Herb Kohl is the author of such seminal books as 36 Children and The Open Classroom. He works in the field of learning and computer technology.
Alfie Kohn writes and speaks widely on human behavior, education, and social theory. His many books include Punished By Rewards, No Contest: The Case Against Competition, and The Case Against Standardized Testing. Alfie lectures on the topics of rewards and punishments, standardized testing, parenting, and business management.
Worked with Gruntvig in Denmark. Grundtvig did the
theory; Kold started some alternative schools in Denmark.
Korczak introduced progressive orphanages designed as just communities into Poland, founded the first national children´s newspaper, trained teachers in what we now call moral education, and worked in juvenile courts defending children’s rights. His books How to Love a Child and The Child’s Right to Respect gave parents and teachers new insights into child psychology. Generations of young people had grown up on his books, especially the classic King Matt the First, which tells of the adventures and tribulations of a boy king who aspires to bring reforms to his subjects. During WWII Korczak was forced by the Nazis to lead the children of his orphanage to the Treblinka death camp, where he and the children were killed.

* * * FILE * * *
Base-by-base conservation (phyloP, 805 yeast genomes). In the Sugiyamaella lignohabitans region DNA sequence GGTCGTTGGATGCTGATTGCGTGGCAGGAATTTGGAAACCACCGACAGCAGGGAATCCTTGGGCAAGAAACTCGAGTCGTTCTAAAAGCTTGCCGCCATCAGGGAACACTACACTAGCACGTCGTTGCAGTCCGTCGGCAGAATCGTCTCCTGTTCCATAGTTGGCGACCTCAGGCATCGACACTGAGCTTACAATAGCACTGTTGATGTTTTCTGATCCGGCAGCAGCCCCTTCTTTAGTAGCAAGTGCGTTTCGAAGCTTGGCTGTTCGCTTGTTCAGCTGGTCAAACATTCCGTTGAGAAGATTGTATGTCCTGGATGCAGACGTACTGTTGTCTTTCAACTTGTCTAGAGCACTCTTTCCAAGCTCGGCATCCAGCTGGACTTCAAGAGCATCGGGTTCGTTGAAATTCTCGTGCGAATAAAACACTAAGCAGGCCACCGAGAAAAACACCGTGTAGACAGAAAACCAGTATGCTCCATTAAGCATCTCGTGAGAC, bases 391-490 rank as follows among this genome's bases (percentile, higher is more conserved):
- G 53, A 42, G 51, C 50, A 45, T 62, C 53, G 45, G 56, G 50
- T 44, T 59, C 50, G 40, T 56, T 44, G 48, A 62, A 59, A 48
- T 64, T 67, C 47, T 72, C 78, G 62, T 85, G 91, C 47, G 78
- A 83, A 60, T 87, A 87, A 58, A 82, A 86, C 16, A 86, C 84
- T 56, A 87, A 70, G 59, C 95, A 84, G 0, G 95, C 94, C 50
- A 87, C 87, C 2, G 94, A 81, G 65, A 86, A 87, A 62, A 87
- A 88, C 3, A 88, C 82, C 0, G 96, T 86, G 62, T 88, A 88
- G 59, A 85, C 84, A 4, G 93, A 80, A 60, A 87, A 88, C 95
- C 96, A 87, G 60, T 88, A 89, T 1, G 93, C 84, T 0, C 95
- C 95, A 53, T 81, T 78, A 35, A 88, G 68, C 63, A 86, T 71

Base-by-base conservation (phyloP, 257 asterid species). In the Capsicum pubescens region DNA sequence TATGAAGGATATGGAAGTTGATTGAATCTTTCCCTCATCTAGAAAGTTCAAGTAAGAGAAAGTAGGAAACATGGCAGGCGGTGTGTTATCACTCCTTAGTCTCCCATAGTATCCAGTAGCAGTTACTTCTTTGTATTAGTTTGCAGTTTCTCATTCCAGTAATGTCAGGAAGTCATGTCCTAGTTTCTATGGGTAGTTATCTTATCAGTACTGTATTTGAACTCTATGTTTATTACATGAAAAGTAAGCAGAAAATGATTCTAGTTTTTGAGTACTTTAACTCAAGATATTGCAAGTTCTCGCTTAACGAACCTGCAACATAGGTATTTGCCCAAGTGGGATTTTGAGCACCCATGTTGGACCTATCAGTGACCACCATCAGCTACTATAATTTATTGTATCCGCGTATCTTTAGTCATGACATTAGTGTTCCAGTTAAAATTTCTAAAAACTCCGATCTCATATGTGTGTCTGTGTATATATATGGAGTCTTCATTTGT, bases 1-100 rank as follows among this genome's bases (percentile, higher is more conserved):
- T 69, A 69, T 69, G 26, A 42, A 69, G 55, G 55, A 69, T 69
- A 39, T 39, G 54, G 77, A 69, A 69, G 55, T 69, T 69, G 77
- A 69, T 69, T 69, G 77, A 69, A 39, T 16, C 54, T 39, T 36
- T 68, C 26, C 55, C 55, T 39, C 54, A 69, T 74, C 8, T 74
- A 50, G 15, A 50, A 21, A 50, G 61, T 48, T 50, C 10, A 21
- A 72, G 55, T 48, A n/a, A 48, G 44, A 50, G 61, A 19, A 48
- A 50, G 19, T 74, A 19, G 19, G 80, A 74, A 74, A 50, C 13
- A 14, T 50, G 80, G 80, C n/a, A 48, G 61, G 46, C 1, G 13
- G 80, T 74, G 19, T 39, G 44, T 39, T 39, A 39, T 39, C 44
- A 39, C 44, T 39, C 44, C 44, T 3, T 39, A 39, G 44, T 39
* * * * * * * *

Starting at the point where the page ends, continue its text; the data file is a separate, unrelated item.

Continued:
Kozol is a long-time social activist, author of seven award-winning books which focus on the plight of disadvantaged children of our nation. Death At An Early Age, published in 1967, describes Kozol’s first year experience as a teacher in an urban setting. He has worked with alternative schools and public schools, and his other books include Free Schools, Savage Inequalities, and Ordinary Resurrections.